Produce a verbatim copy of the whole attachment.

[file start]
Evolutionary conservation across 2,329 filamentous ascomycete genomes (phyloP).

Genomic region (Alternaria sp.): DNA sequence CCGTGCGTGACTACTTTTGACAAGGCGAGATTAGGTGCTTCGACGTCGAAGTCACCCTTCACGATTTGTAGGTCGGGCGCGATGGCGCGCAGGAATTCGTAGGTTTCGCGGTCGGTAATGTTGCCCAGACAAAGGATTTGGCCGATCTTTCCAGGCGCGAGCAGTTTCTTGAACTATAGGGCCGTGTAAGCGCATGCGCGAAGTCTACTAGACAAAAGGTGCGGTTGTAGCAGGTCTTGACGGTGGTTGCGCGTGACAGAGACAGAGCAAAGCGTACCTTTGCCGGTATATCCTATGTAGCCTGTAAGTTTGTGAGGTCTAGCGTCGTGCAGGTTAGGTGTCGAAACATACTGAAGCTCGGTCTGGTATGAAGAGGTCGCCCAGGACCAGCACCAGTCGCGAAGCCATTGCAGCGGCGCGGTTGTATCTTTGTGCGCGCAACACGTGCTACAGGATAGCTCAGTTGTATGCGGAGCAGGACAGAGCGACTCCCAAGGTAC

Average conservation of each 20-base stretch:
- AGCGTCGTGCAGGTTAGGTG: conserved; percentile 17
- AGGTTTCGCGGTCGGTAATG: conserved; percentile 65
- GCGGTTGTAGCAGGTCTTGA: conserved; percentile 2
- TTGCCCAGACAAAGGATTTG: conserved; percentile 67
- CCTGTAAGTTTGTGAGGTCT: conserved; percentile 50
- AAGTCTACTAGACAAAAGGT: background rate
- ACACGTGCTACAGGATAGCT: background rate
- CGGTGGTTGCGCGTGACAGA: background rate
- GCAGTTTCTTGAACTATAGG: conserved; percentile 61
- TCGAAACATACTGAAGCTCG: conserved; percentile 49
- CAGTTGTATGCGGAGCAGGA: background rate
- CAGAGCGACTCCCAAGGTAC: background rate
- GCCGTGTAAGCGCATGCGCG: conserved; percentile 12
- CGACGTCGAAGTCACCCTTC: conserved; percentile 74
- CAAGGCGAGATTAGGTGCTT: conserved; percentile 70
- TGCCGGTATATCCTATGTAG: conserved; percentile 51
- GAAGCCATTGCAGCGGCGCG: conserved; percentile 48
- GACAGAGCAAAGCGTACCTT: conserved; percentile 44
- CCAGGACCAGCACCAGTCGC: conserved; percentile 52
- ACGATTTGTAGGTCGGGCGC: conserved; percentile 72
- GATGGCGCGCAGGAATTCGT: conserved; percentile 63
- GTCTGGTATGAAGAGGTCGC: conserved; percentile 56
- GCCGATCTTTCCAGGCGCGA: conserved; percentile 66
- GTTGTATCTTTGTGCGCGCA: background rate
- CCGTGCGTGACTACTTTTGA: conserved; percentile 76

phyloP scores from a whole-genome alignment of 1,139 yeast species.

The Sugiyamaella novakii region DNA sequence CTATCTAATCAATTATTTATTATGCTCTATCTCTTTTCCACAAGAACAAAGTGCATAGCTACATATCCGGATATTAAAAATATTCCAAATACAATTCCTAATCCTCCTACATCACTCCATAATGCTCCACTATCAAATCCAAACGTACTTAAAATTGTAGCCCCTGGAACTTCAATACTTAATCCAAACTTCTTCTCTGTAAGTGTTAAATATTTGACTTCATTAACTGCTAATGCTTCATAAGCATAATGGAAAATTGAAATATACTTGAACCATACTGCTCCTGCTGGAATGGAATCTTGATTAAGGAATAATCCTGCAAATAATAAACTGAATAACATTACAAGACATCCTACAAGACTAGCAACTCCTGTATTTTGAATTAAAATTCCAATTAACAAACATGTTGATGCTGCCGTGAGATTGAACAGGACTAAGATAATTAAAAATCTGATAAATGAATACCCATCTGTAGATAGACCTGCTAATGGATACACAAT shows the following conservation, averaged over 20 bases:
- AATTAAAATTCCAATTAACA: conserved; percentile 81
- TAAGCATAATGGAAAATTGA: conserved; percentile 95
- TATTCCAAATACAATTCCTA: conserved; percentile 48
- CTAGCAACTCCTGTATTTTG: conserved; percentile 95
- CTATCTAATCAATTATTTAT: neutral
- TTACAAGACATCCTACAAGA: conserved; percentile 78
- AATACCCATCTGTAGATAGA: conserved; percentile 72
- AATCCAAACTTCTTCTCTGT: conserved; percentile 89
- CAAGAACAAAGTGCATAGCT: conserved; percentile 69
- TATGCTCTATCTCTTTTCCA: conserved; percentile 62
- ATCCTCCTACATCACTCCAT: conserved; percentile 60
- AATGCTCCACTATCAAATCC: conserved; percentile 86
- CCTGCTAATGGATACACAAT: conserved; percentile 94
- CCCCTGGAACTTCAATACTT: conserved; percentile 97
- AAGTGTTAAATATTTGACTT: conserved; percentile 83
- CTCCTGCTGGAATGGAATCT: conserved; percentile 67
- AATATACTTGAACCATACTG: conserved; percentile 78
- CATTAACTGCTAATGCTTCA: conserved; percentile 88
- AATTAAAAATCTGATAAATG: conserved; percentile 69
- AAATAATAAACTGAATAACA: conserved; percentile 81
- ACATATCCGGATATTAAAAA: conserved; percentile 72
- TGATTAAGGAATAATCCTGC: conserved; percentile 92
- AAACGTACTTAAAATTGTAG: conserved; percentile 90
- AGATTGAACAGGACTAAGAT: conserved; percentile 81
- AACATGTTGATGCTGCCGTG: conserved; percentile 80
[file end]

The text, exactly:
Evolutionary conservation across 2,329 filamentous ascomycete genomes (phyloP).

Genomic region (Alternaria sp.): DNA sequence CCGTGCGTGACTACTTTTGACAAGGCGAGATTAGGTGCTTCGACGTCGAAGTCACCCTTCACGATTTGTAGGTCGGGCGCGATGGCGCGCAGGAATTCGTAGGTTTCGCGGTCGGTAATGTTGCCCAGACAAAGGATTTGGCCGATCTTTCCAGGCGCGAGCAGTTTCTTGAACTATAGGGCCGTGTAAGCGCATGCGCGAAGTCTACTAGACAAAAGGTGCGGTTGTAGCAGGTCTTGACGGTGGTTGCGCGTGACAGAGACAGAGCAAAGCGTACCTTTGCCGGTATATCCTATGTAGCCTGTAAGTTTGTGAGGTCTAGCGTCGTGCAGGTTAGGTGTCGAAACATACTGAAGCTCGGTCTGGTATGAAGAGGTCGCCCAGGACCAGCACCAGTCGCGAAGCCATTGCAGCGGCGCGGTTGTATCTTTGTGCGCGCAACACGTGCTACAGGATAGCTCAGTTGTATGCGGAGCAGGACAGAGCGACTCCCAAGGTAC

Average conservation of each 20-base stretch:
- AGCGTCGTGCAGGTTAGGTG: conserved; percentile 17
- AGGTTTCGCGGTCGGTAATG: conserved; percentile 65
- GCGGTTGTAGCAGGTCTTGA: conserved; percentile 2
- TTGCCCAGACAAAGGATTTG: conserved; percentile 67
- CCTGTAAGTTTGTGAGGTCT: conserved; percentile 50
- AAGTCTACTAGACAAAAGGT: background rate
- ACACGTGCTACAGGATAGCT: background rate
- CGGTGGTTGCGCGTGACAGA: background rate
- GCAGTTTCTTGAACTATAGG: conserved; percentile 61
- TCGAAACATACTGAAGCTCG: conserved; percentile 49
- CAGTTGTATGCGGAGCAGGA: background rate
- CAGAGCGACTCCCAAGGTAC: background rate
- GCCGTGTAAGCGCATGCGCG: conserved; percentile 12
- CGACGTCGAAGTCACCCTTC: conserved; percentile 74
- CAAGGCGAGATTAGGTGCTT: conserved; percentile 70
- TGCCGGTATATCCTATGTAG: conserved; percentile 51
- GAAGCCATTGCAGCGGCGCG: conserved; percentile 48
- GACAGAGCAAAGCGTACCTT: conserved; percentile 44
- CCAGGACCAGCACCAGTCGC: conserved; percentile 52
- ACGATTTGTAGGTCGGGCGC: conserved; percentile 72
- GATGGCGCGCAGGAATTCGT: conserved; percentile 63
- GTCTGGTATGAAGAGGTCGC: conserved; percentile 56
- GCCGATCTTTCCAGGCGCGA: conserved; percentile 66
- GTTGTATCTTTGTGCGCGCA: background rate
- CCGTGCGTGACTACTTTTGA: conserved; percentile 76

phyloP scores from a whole-genome alignment of 1,139 yeast species.

The Sugiyamaella novakii region DNA sequence CTATCTAATCAATTATTTATTATGCTCTATCTCTTTTCCACAAGAACAAAGTGCATAGCTACATATCCGGATATTAAAAATATTCCAAATACAATTCCTAATCCTCCTACATCACTCCATAATGCTCCACTATCAAATCCAAACGTACTTAAAATTGTAGCCCCTGGAACTTCAATACTTAATCCAAACTTCTTCTCTGTAAGTGTTAAATATTTGACTTCATTAACTGCTAATGCTTCATAAGCATAATGGAAAATTGAAATATACTTGAACCATACTGCTCCTGCTGGAATGGAATCTTGATTAAGGAATAATCCTGCAAATAATAAACTGAATAACATTACAAGACATCCTACAAGACTAGCAACTCCTGTATTTTGAATTAAAATTCCAATTAACAAACATGTTGATGCTGCCGTGAGATTGAACAGGACTAAGATAATTAAAAATCTGATAAATGAATACCCATCTGTAGATAGACCTGCTAATGGATACACAAT shows the following conservation, averaged over 20 bases:
- AATTAAAATTCCAATTAACA: conserved; percentile 81
- TAAGCATAATGGAAAATTGA: conserved; percentile 95
- TATTCCAAATACAATTCCTA: conserved; percentile 48
- CTAGCAACTCCTGTATTTTG: conserved; percentile 95
- CTATCTAATCAATTATTTAT: neutral
- TTACAAGACATCCTACAAGA: conserved; percentile 78
- AATACCCATCTGTAGATAGA: conserved; percentile 72
- AATCCAAACTTCTTCTCTGT: conserved; percentile 89
- CAAGAACAAAGTGCATAGCT: conserved; percentile 69
- TATGCTCTATCTCTTTTCCA: conserved; percentile 62
- ATCCTCCTACATCACTCCAT: conserved; percentile 60
- AATGCTCCACTATCAAATCC: conserved; percentile 86
- CCTGCTAATGGATACACAAT: conserved; percentile 94
- CCCCTGGAACTTCAATACTT: conserved; percentile 97
- AAGTGTTAAATATTTGACTT: conserved; percentile 83
- CTCCTGCTGGAATGGAATCT: conserved; percentile 67
- AATATACTTGAACCATACTG: conserved; percentile 78
- CATTAACTGCTAATGCTTCA: conserved; percentile 88
- AATTAAAAATCTGATAAATG: conserved; percentile 69
- AAATAATAAACTGAATAACA: conserved; percentile 81
- ACATATCCGGATATTAAAAA: conserved; percentile 72
- TGATTAAGGAATAATCCTGC: conserved; percentile 92
- AAACGTACTTAAAATTGTAG: conserved; percentile 90
- AGATTGAACAGGACTAAGAT: conserved; percentile 81
- AACATGTTGATGCTGCCGTG: conserved; percentile 80